• Close your windows to prevent pollen from coming inside. Consider a fan or air conditioning unit to cool down your home on hotter days rather than opening the window.
  • Wear sunglasses when outside to reduce the likelihood that allergens irritate the eyes.
  • Use a dehumidifier to prevent mould from growing indoors, especially when there’s no breeze since windows ought to be kept closed.
  • Wash your hands thoroughly after petting animals.

It’s all well trying to prevent your exposure to allergens, but a lot of the time this simply isn’t possible. Make sure to have effective treatment on hand to combat hay fever symptoms as and when you experience them.


Antihistamine tablets

These medications contain active ingredients that block the unwanted effects of histamines, the substance produced by the body to fight what it thinks are harmful infections (mistakenly, in the case of allergies). During allergy seasons, these tablets can be taken once per day and can provide relief for up to 24 hours. Fexofenadine (or the branded Telfast) is one of the most effective non-drowsy antihistamines, which works by blocking the histamine receptors in the spinal cord. Other popular brands include Piriteze and Clarityn. The Beconase Nasal Spray is an alternative method of delivering the antihistamine to the body through the nose.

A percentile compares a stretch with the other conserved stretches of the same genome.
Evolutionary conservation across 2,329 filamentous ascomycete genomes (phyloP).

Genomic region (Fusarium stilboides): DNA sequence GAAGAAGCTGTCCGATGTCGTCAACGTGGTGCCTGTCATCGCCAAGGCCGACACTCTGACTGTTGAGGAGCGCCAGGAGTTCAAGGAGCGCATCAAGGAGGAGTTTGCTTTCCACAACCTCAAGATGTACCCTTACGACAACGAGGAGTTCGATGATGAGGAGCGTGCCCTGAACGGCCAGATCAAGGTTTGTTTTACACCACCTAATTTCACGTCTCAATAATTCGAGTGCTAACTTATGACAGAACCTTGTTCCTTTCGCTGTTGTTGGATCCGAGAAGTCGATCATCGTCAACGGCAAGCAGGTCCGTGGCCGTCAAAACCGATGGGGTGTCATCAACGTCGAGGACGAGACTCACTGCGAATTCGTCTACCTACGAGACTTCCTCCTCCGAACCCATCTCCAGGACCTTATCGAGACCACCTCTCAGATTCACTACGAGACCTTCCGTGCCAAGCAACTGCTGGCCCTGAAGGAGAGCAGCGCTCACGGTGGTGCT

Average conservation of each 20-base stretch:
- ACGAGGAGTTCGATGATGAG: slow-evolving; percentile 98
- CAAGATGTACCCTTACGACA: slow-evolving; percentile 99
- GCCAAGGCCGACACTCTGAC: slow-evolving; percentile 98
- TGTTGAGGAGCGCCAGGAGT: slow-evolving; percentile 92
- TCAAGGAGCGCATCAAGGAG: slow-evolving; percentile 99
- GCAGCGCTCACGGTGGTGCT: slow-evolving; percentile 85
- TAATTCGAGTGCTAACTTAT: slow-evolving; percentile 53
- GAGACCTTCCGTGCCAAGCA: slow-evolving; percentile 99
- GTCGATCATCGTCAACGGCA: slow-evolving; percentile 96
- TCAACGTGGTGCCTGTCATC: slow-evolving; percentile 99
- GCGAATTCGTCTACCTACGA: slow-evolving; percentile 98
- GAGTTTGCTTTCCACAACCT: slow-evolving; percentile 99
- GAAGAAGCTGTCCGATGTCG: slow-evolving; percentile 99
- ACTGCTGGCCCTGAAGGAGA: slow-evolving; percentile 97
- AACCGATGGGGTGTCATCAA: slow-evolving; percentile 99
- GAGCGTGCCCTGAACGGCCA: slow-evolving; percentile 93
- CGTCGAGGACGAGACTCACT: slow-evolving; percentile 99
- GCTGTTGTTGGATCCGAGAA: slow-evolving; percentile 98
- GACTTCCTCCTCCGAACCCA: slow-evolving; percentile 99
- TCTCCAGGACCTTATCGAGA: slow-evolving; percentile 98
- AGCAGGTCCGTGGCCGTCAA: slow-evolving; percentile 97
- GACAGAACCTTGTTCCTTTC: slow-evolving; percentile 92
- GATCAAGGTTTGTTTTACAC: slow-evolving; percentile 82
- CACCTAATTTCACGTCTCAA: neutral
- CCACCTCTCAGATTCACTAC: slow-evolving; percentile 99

Nasal sprays

These treatments tend to include active ingredients belonging to the corticosteroid family of medicines. These reduce inflammation inside the nose, helping with breathing and reducing the common symptoms of sneezing, itching and a running nose. Treatments such as Nasonex, Pirinase and Clarinaze are the most popular intranasal corticosteroids.

Immunotherapy

Allergen-specific immunotherapy is a procedure in which a small amount of the allergen is administered repeatedly to train your body to react differently to exposure. Whilst it’s a more long-winded approach than taking an instant-relief tablet, this method can produce more long term results if the body starts to accept allergens as harmless.

Vitamin C

This essential nutrient is known to boost the immune system as well as acting as a natural antihistamine. A 2018 study found that oxidative stress plays an important role in allergic diseases, and Vitamin C’s powerful antioxidant and anti-inflammatory properties can contribute to reducing hayfever symptoms[5]. Good sources of Vitamin C include oranges, strawberries, broccoli and peppers, but a Vitamin C supplement is the easiest way to ensure your intake is sufficient.

Toby Watson

Authored by Toby Watson

Digital Marketing Executive


Having studied Consumer Behaviour and Marketing at the University of Reading, Toby focuses on developing engaging content for our various marketing channels.

A typical day for Toby involves building out our social media presence with original content and writing articles for our health centre blog.